Response by poster: Yes -- highly unlikely. Wikipedia has a surprisingly detailed and erudite description of nuclear safety redundancies, fail-safes and their worst-case fallibilities. Pray Murphy's Law does not apply to 40-year-old nuclear facilities that have had their first two levels of redundancy stripped away by a severe earthquake (primary cooling system) and a seismic wave event (secondary cooling system either completely or severely compromised.) The article addresses both scenarios admirably. A good read and recommended. They're already warning of an imminent meltdown. Pray that it doesn’t blow throw the containment. The article deftly details how such an eventuality is possible as well as how a system of highly unstable and unfathomably dangerous variables might lead to a less extreme outcome in preparation for what is already a next-to-worse-case-scenario.
posted by Muirwylde at 11:38 PM on March 11, 2011

Speaking before the blast, Naoto Sekimura, a professor at the University of Tokyo, told the Associated Press a major radioactive disaster was unlikely.

"No Chernobyl is possible at a light water reactor. Loss of coolant means a temperature rise, but it also will stop the reaction," he said.

"Even in the worst-case scenario, that would mean some radioactive leakage and equipment damage, but not an explosion. If venting is done carefully, there will be little leakage. Certainly not beyond the 3km radius."

Guardian, 11.40 GMT
posted by Drexen at 4:04 AM on March 12, 2011

Mod note: Comment removed. Asking for info here is fine; getting in a sniping match with answerers is not. Please keep this productive.
posted by cortex (staff) at 6:29 AM on March 12, 2011 [1 favorite]

Keep in mind that Chernobyl was the result of willful overriding of safety features in a plant with a very, very different design than what is used in Japan. Three Mile Island is a much more likely example of worst-case scenario in this situation. Containment in nuclear plants is designed to do just that, contain the radioactive products. Given the seismic activity in the region, if I were a resident of Hawaii, I'd be much more concerned about living on top of an active volcano than about the very slim chance of a catastrophic explosion/meltdown 4000 miles away.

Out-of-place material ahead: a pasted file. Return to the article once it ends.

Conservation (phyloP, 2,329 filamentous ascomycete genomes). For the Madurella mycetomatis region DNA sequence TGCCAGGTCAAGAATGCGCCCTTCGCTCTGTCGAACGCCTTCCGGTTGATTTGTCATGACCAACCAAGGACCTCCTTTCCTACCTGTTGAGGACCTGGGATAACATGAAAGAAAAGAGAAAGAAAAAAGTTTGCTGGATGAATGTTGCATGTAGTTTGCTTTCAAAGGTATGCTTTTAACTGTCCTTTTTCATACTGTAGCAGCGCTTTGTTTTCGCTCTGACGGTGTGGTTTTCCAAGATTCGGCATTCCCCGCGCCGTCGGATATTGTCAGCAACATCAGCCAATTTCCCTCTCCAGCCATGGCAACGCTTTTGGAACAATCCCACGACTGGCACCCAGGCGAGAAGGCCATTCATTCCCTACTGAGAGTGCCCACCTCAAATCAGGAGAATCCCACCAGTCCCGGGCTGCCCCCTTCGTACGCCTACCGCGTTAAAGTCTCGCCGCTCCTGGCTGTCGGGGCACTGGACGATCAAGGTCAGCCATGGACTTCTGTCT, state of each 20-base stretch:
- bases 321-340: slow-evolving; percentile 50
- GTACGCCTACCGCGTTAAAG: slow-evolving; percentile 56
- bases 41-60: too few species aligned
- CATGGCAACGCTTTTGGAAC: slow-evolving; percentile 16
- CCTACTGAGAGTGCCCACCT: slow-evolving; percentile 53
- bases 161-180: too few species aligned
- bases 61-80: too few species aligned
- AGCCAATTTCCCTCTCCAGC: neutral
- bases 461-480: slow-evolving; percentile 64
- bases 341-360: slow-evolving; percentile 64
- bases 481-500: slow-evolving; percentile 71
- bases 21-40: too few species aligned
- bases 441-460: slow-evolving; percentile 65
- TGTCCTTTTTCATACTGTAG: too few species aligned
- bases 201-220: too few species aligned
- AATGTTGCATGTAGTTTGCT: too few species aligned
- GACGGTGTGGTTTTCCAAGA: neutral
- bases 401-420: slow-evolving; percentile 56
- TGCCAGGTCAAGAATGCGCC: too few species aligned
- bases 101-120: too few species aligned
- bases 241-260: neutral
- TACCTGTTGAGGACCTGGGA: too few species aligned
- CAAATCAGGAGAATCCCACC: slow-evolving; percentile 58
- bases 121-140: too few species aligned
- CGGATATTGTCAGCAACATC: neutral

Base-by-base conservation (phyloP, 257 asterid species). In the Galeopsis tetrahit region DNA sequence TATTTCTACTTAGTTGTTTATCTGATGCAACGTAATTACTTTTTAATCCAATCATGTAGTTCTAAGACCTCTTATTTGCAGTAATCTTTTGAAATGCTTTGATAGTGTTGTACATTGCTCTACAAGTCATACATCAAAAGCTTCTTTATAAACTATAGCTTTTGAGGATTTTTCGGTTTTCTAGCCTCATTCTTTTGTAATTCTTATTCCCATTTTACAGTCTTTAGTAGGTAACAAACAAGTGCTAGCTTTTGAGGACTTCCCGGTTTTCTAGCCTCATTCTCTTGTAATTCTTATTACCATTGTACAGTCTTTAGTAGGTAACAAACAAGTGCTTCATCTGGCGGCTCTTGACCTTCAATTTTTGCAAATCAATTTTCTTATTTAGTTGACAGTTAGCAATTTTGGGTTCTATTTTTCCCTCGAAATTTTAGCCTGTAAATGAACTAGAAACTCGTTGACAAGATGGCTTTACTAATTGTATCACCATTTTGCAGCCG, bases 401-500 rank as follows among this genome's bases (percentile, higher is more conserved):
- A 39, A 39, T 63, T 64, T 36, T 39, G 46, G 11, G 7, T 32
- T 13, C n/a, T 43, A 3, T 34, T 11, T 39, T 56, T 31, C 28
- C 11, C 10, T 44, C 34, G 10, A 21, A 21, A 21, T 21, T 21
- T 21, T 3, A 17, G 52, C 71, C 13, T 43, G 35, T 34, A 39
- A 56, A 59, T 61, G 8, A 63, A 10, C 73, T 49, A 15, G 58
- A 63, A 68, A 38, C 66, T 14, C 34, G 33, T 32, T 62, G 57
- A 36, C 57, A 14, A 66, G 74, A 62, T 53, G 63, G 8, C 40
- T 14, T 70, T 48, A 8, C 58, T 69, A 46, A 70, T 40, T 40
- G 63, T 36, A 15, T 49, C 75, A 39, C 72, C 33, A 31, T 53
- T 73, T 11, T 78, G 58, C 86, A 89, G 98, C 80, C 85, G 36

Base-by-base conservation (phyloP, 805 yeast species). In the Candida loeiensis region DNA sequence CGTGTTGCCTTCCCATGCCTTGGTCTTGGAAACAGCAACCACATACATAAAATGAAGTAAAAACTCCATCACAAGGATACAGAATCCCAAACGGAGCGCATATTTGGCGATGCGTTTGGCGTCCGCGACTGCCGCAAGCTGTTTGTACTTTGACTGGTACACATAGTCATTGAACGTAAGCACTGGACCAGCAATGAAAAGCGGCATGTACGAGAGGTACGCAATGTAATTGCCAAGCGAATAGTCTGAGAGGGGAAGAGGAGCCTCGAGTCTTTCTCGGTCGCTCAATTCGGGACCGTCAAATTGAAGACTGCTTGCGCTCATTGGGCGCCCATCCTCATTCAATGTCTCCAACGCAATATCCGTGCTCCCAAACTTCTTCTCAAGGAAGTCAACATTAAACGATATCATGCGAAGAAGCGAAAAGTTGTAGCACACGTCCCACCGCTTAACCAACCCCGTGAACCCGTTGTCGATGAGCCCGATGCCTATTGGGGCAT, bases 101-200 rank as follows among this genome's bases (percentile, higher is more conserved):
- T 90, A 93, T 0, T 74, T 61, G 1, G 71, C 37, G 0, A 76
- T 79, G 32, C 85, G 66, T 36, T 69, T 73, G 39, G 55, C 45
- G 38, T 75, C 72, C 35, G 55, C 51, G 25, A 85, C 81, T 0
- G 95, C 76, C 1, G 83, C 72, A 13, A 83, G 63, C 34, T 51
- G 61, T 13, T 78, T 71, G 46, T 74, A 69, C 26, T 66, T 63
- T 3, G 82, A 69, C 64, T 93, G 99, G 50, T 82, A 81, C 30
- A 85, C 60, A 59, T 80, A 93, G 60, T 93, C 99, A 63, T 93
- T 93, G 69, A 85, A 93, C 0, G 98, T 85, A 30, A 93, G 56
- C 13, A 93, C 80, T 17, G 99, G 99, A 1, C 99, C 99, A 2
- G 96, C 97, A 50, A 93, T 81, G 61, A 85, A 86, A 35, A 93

posted by Morydd at 9:12 AM on March 12, 2011 [1 favorite]

Related question.
posted by box at 9:59 AM on March 12, 2011

Response by poster: "Even in the worst-case scenario, that would mean some radioactive leakage and equipment damage, but not an explosion. If venting is done carefully, there will be little leakage. Certainly not beyond the 3km radius."

The Pentagon was expected to announce that the aircraft carrier Ronald Reagan, which is sailing in the Pacific, passed through a radioactive cloud from stricken nuclear reactors in Japan, causing crew members on deck to receive a month’s worth of radiation in about an hour, government officials said Sunday.

The officials added that American helicopters flying missions about 60 miles north of the damaged reactors became coated with particulate radiation that had to be washed off.


posted by Muirwylde at 8:53 PM on March 13, 2011